This comes really close to the 'This statement is false'-discussion in Gödel-Escher-Bach. On itself, this statement is circular (if it were true, it would become false and vice versa), but when combined with another true/false statement, the full statement is not always circular:
If in "This sentence is false, or I am single", the "I am single" part is false, then the truth-value of the full statement reduces to that of 'This sentence is false' and becomes circular. If 'I am single' is true, the whole statement is true independent of the first part, and so the statement is not circular (with 'this sentence is false' being true).
I guess the following happens in the Australia example: the Satan-worshipers must always say (full) statements which are false, so they can never set the truth-value of 'this sentence is false' to true. This way they are excluded from making "This sentence is false, or ..."-type statements.
Additionally, it is a common story-telling device of having separate side-plots that intersect with main plot in interesting or surprising ways. These side-plots can be complete stories in their own right (I guess Game of Thrones is the biggest example of this in popular media), or tiny side elements like the creepy old guy from Home Alone.
I'd say OP's seconds story has an even more minimalist version of this device, which improves the on first story by adding some mystery for the reader ('What does this description of a meteor have to do with anything?') and giving this side-story a satisfying conclusion. It also somewhat reduces the bullshit factor of the deus ex machina as explained above.
The key challenge here is to come up with a set of intuitive arguments which uniquely specify a particular definition/metric, exactly like a set of equations can uniquely specify a solution. If our arguments have “many solutions”, then there’s little reason to expect that the ad-hoc “solution” we chose actually corresponds to our intuitive concept.
Maybe I'm missing something in the post, but why is this the case? Isn't it arbitrary to suppose that only one possible metric exists that fully 'solves' the problem?
I kinda feel the same way. There is a lot to be said about schools as concept and the way they are being run currently, and this piece brings up quite a few good points. But the style feels so sensationalized and propagandized, it sets off all kind of alarm bells in my brain and just makes me want to push back against the message:
Just my first thoughts while reading.
I remember encountering this same idea in Orwell's '1984':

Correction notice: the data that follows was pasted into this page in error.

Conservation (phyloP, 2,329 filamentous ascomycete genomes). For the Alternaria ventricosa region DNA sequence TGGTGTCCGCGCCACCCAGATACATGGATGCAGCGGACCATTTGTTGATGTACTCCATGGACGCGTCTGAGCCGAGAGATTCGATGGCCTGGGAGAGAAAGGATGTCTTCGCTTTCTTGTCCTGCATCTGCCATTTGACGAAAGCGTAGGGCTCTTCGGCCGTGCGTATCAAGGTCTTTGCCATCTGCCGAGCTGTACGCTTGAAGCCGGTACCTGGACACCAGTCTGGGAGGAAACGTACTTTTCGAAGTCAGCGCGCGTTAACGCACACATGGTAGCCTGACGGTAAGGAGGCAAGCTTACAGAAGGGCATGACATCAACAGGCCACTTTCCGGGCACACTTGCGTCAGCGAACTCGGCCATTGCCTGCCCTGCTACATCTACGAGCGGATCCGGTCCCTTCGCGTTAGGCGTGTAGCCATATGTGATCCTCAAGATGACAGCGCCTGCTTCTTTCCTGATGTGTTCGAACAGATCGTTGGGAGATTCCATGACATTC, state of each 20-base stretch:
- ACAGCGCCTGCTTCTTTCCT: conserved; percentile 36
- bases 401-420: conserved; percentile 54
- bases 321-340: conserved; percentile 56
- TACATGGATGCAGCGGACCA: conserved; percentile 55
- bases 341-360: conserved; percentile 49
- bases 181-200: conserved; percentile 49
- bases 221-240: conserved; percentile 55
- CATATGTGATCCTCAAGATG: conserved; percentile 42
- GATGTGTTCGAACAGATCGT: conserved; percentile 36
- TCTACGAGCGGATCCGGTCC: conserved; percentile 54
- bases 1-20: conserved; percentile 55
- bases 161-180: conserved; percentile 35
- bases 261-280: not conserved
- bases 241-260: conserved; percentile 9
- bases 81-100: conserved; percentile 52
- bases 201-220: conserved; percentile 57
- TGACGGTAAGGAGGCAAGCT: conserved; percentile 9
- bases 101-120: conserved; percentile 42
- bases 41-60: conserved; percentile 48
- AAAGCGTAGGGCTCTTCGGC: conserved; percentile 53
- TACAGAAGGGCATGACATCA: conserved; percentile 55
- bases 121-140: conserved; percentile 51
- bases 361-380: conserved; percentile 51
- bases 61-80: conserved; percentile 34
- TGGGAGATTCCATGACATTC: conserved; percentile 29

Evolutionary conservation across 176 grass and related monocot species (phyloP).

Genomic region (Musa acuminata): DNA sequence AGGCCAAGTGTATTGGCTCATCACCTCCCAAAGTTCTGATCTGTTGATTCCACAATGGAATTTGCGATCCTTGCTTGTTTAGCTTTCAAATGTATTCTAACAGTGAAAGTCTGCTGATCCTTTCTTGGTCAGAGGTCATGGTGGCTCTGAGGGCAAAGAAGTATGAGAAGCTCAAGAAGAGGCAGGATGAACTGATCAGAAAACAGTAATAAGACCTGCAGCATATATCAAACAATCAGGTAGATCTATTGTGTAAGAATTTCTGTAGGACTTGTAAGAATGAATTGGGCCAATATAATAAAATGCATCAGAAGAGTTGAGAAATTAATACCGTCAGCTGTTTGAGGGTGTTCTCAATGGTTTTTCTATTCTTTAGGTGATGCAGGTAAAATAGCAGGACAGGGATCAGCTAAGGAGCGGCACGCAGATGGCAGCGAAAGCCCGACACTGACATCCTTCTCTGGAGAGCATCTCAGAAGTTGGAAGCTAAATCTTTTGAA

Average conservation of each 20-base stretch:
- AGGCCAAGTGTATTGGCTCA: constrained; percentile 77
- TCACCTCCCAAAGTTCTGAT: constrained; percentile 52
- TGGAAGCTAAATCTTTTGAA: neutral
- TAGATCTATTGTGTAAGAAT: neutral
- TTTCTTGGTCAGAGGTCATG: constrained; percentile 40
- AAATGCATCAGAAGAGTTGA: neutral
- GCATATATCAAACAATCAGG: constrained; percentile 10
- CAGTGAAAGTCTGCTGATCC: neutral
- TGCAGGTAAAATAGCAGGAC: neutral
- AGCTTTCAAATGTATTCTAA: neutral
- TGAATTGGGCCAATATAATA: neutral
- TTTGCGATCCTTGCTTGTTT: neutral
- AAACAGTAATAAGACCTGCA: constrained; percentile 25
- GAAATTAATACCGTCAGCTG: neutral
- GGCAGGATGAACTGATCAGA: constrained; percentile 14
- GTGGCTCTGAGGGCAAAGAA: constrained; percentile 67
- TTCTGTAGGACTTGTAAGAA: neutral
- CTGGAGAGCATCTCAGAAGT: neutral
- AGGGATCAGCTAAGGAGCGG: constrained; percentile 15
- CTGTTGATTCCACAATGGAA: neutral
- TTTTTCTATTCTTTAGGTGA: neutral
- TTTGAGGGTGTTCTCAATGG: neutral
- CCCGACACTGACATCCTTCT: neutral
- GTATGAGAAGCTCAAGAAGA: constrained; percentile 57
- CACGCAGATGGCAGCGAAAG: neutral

‘How does one man assert his power over another, Winston?’Winston thought. ‘By making him suffer,’ he said.‘Exactly. By making him suffer. Obedience is not enough.Unless he is suffering, how can you be sure that he is obeying your will and not his own?'
Threw all the data in a small neural network, and let it optimize (pretty mediocre: only resulted in an accuracy of 70%). I used this network to test quite a few different combinations of possible stats (base stats + spending all 10 points), resulting in [7, 16, 13, 13, 12, 11] as best and [6, 14, 18, 13, 16, 5] as worst chance of succeeding. A lot of things could still be optimized in this approach, but it seems like dexterity and wisdom should be left alone, and charisma and constitution could use a boost.
I find such a social app idea really interesting. A map that tracks which public intellectuals value each others contributions (possibly even divided on subject) would be a valuable tool. I guess some initial work on this could even be done without participation of said persons, as most already identify their primary influences in their work.
I also feel like this is pretty much the whole answer. Certain 'non-productive' hobbies are traditionally associated with higher status (music, art, etc. Especially the traditional varieties), probably because they (used to) signal that the person has sufficient free time and money to maintain the hobby, and is in touch with the high status culture surrounding it.
I can see how that story could be interpreted like that, but the whole concept of 'reality doesn't grade on a curve' is explored in some of the sequences.
I guess the point of not mentioning the bazooka until it is used to blow up the third house, is that reality also doesn't care wether you know its rules or not. The third pig had no idea or indication that the wolf had any capabilities above the huffing-and-puffing, but he got eaten all the same.
Maybe a fourth pig with a missile-proof house could've survived, or maybe the wolf has more tricks up it sleeves. But whatever the all-out capabilities of reality turn out to be, these are the only thing that matter on wether it'll survive.
Also: its nice that there is still some activity on these old posts. I've recently started reading all the sequences and the codex, and it feels quite sad to have these hunderds of high-quality essays with hardly any community discussion underneath.
Reality doesn't grade on a curve: either you pass its inflexible criteria or you don't (and risk getting eaten).
So, reality doesn't care wether you are doing better than your peers or even if you are doing your very best. Each subsequent pig built a better house than the previous one, but none could withstand reality (a wolf with a serious lung-capacity and a bazooka in this case) and they all died regardless of their effort.